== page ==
You can have an online presence at any stage of your writing career. You can promote your articles, short stories, poetry, forthcoming novel, or your column in a magazine or newspaper.
Virtual networking can generate more contacts and interest in your writing. You can meet people you might not have had the opportunity to meet in person, without the huge travel costs. You can refer potential editors to your site so they can see a range of your work and editors who have worked with you in the past can use the site to get in touch.
The net is available 24-hours a day, every day. An online presence will market your work to the whole wide world. It is an excellent marketing forum and should become an ongoing part of your business as a writer. Your blog is a business tool.
Wednesday, July 29, 2009
Despite having my heart broken, I am having a wonderful time.
My talk on networking went well. I was only expecting about 5 people and over 30 turned up. and tomorrow is the highlight of the week - the male voice choir will be here. Me and 66 men!
Saturday, July 25, 2009
It doesn't feel like a whole year since I was at the Caerleon Writers' Holiday but, it must have been because I am off again tomorrow.
So am I ready to have my breakfast made for me every morning and for my room to be cleaned whilst I am at the workshops?
Yes! I think so.
For more details about the Caerleon Writer’s Holiday see:
This will be my seventh year of attending. I plan to work on some of my features whilst I am there and a few book reviews.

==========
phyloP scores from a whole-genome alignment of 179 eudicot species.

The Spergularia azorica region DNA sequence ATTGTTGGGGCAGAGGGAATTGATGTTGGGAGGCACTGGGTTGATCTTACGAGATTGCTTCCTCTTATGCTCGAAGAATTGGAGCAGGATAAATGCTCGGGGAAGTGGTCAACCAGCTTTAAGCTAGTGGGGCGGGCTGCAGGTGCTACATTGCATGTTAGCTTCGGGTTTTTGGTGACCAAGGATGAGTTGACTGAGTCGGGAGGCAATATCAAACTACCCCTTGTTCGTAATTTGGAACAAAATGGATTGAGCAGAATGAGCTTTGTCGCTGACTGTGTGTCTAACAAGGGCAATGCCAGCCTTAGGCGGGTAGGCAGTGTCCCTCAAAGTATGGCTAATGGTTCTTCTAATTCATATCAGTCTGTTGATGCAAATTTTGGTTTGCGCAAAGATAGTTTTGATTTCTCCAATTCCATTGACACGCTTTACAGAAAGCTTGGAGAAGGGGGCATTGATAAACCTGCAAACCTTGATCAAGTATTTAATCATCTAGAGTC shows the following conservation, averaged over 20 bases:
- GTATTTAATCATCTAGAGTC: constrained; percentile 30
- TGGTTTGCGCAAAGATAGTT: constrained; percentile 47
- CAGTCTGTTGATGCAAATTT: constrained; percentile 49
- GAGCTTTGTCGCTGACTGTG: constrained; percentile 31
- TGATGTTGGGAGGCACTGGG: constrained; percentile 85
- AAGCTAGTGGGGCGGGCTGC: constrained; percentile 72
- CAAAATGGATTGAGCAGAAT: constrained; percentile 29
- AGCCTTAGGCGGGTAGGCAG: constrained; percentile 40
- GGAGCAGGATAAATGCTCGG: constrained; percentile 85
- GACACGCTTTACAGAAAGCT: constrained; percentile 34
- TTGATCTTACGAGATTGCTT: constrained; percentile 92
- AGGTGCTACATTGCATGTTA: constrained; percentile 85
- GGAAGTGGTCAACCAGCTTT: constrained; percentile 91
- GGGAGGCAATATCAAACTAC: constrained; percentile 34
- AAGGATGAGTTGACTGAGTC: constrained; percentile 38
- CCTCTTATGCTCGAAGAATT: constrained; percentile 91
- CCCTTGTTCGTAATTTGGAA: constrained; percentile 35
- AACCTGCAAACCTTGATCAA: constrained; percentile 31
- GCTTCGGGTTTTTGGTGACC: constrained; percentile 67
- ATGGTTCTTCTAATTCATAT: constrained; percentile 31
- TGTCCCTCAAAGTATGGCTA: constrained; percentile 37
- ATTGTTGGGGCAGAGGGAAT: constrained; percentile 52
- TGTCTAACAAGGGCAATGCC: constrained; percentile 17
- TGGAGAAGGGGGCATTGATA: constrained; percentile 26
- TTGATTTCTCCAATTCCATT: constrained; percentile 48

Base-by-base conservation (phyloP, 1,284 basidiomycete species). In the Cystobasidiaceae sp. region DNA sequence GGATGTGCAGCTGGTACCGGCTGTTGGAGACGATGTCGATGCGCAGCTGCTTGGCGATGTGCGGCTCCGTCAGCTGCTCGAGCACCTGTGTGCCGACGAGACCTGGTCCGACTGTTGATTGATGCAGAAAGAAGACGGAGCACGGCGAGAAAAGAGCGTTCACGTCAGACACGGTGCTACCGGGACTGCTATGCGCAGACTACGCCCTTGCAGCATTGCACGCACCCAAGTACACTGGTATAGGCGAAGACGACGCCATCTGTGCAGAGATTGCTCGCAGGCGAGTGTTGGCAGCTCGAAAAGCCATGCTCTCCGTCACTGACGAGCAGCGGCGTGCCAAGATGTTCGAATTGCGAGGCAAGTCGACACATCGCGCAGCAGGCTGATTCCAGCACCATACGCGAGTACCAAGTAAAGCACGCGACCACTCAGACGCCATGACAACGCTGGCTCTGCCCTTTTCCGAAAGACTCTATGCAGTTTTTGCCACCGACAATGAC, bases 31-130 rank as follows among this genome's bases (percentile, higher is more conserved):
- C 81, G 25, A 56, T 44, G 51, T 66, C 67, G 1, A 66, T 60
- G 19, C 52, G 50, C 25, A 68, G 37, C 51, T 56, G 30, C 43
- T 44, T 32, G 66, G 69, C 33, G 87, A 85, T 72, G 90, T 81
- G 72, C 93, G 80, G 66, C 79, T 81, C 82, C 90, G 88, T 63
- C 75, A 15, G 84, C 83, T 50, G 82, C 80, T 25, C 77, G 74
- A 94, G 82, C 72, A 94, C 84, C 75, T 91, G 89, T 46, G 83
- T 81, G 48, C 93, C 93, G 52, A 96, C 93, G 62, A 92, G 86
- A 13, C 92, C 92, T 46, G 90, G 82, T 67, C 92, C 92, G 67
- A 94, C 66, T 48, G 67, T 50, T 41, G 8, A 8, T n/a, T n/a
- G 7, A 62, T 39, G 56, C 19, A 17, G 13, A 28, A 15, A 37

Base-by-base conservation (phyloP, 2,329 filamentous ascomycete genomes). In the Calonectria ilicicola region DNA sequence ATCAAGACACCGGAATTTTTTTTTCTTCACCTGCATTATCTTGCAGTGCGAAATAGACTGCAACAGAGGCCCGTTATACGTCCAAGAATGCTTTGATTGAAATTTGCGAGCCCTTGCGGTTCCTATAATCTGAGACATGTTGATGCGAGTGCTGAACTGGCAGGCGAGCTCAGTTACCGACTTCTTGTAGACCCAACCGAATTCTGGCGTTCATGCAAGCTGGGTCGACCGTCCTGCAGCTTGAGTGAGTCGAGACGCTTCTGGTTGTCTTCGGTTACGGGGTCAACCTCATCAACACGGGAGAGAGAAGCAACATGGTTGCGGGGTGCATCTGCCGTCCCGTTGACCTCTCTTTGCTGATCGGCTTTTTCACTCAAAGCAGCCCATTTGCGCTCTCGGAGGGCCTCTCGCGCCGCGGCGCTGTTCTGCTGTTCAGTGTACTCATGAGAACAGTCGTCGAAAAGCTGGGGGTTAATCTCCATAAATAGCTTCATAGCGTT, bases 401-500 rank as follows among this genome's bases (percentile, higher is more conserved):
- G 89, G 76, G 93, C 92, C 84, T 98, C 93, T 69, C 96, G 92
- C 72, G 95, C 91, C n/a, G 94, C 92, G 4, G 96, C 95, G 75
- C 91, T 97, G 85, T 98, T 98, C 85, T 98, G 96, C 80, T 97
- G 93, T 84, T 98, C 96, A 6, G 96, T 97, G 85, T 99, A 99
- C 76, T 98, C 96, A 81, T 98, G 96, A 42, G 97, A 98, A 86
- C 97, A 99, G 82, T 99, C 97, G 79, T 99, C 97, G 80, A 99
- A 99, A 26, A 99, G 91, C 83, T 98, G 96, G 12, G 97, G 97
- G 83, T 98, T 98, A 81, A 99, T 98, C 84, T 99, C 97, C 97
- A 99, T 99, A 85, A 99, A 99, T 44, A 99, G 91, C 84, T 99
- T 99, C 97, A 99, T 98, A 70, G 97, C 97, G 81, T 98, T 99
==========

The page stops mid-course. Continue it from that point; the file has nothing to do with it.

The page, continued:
I look forward to posting more blogs when I get back. See you all soon. Bye. X
Friday, July 24, 2009
Grab your notebook and write it down?
Thursday, July 23, 2009
The Literacy Teacher Training Handbook by Anita Loughrey is an extremely useful and informative guide to support the Primary Framework for Teaching Literacy. Although aimed, primarily, at teachers in training and non-literacy specialists I feel it would be useful for all teachers in a primary school, whatever their background.
The organisation of the book which goes through the literacy strands is ‘user-friendly’. The bullet-pointed activities provide enough detail to help teachers plan without being over prescriptive. The format encourages teachers to select the activities to suit their pupils’ needs. The photocopiable sheets are well presented and helpful for busy teachers. I particularly liked the ‘Identity Parade’ sheet where children are asked to describe characters but could be used in many other ways too.